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The effects of heritage language experience on lexical and morphosyntactic outcomes

The effects of heritage language experience on lexical and morphosyntactic outcomes

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LLOYD-SMITH, Anika, Fatih BAYRAM, Michael IVERSON, 2020. The effects of heritage language experience on lexical and morphosyntactic outcomes. In: BAYRAM, Fatih, ed.. Studies in Turkish as a heritage language. Amsterdam:John Benjamins Publishing Company, pp. 63-84. ISBN 978-90-272-0793-7. Available under: doi: 10.1075/sibil.60.04llo

@incollection{LloydSmith2020effec-52990, title={The effects of heritage language experience on lexical and morphosyntactic outcomes}, year={2020}, doi={10.1075/sibil.60.04llo}, number={60}, isbn={978-90-272-0793-7}, address={Amsterdam}, publisher={John Benjamins Publishing Company}, series={Studies in bilingualism}, booktitle={Studies in Turkish as a heritage language}, pages={63--84}, editor={Bayram, Fatih}, author={Lloyd-Smith, Anika and Bayram, Fatih and Iverson, Michael} }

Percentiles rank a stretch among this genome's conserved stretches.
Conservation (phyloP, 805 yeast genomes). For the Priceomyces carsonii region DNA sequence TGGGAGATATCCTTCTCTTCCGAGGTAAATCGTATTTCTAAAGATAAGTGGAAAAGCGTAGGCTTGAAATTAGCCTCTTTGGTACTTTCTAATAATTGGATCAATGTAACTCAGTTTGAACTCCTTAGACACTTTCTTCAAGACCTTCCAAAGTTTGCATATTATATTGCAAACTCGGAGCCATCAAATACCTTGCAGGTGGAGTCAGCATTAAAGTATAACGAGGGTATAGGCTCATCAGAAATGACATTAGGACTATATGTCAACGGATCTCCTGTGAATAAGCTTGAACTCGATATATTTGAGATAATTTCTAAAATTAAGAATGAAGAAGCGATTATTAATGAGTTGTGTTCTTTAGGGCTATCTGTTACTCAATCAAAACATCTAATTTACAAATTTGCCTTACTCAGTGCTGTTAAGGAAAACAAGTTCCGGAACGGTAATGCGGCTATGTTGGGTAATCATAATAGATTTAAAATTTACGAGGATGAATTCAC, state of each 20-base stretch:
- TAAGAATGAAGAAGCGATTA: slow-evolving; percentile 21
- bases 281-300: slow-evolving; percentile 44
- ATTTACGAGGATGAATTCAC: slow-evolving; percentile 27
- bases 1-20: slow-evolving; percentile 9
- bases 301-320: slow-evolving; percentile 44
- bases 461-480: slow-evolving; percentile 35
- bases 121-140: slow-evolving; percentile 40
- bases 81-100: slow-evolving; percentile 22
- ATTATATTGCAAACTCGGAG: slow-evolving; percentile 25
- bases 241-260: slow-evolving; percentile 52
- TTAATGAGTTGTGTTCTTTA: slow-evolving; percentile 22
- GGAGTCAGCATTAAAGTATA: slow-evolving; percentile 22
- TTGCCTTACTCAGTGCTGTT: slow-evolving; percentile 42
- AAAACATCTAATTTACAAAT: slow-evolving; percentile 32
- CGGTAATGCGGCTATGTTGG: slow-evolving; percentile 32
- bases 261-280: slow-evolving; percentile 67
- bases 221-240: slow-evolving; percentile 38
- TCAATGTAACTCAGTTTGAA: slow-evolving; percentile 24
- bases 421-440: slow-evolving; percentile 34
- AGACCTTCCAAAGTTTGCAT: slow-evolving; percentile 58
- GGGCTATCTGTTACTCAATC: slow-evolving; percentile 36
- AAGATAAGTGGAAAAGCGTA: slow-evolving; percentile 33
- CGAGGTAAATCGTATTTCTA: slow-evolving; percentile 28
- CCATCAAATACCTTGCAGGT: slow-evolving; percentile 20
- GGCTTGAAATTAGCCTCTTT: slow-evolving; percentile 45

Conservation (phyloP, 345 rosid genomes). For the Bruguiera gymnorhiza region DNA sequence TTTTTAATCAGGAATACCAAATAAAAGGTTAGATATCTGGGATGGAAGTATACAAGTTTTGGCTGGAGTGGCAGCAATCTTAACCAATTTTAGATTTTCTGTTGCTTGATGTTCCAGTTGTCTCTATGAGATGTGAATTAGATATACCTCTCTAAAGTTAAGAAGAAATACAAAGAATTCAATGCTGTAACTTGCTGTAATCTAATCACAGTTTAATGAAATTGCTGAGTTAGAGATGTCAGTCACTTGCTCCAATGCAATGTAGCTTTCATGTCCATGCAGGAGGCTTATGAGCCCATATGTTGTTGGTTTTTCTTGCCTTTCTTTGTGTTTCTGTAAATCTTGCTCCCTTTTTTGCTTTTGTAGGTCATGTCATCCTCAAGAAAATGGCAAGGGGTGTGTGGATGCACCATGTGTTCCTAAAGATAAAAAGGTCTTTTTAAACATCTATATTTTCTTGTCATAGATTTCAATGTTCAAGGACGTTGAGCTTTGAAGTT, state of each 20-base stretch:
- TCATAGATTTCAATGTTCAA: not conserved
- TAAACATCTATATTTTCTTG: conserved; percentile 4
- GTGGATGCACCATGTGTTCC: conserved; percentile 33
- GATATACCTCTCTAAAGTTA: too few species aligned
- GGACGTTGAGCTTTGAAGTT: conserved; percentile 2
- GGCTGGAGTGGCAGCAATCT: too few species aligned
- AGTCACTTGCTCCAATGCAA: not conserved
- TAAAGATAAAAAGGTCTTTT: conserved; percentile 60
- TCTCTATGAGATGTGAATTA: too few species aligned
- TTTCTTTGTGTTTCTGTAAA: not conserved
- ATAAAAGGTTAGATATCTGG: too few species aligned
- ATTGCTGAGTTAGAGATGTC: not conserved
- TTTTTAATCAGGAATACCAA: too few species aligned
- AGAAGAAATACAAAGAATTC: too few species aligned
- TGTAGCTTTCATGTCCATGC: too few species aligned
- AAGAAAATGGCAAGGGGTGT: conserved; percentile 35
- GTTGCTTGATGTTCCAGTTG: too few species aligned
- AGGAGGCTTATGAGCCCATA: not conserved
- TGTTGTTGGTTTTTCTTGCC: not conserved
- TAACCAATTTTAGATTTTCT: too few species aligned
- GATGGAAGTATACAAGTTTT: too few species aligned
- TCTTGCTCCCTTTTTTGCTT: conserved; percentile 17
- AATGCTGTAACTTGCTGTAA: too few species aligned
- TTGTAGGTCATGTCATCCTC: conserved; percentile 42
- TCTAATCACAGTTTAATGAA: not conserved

Iverson, Michael eng Bayram, Fatih 2021-02-25T08:17:12Z Bayram, Fatih Lloyd-Smith, Anika Lloyd-Smith, Anika In heritage language (HL) bilingualism, recent work has focused on understanding the dynamic effects that different input types can have on heritage language development and outcomes (e.g., Bayram et al., 2017; Kupisch & Rothman, 2018; Polinsky, 2018; Putnam & Sanchez, 2013; Karayayla & Schmid, 2019). The underlying question is to what extent one’s individual experiences with the HL modulate HL development and its outcomes. Following this line of research, we provide evidence from two datasets of Turkish as a HL in Germany that attempts to identify the relative ability of various aspects of language experience (parental background, language use at home, time spent in the HL country, age of exposure to the societal majority language, and quality of HL use) to predict lexical and morphosyntactic performance in Turkish. The results for the first HS group (adolescents) indicate that ‘parental language background’ was the strongest predictor of both lexical diversity and morphosyntactic complexity; for the second HS group (adults), “Turkish use in the home” and “Current Turkish use” were the strongest predictors. We interpret these results as evidence for the variable role played by different types of input in shaping HL outcomes, highlighting the need for more systematic approaches to measuring (and predicting) the effects of input across different areas of language. Iverson, Michael 2021-02-25T08:17:12Z terms-of-use 2020 The effects of heritage language experience on lexical and morphosyntactic outcomes

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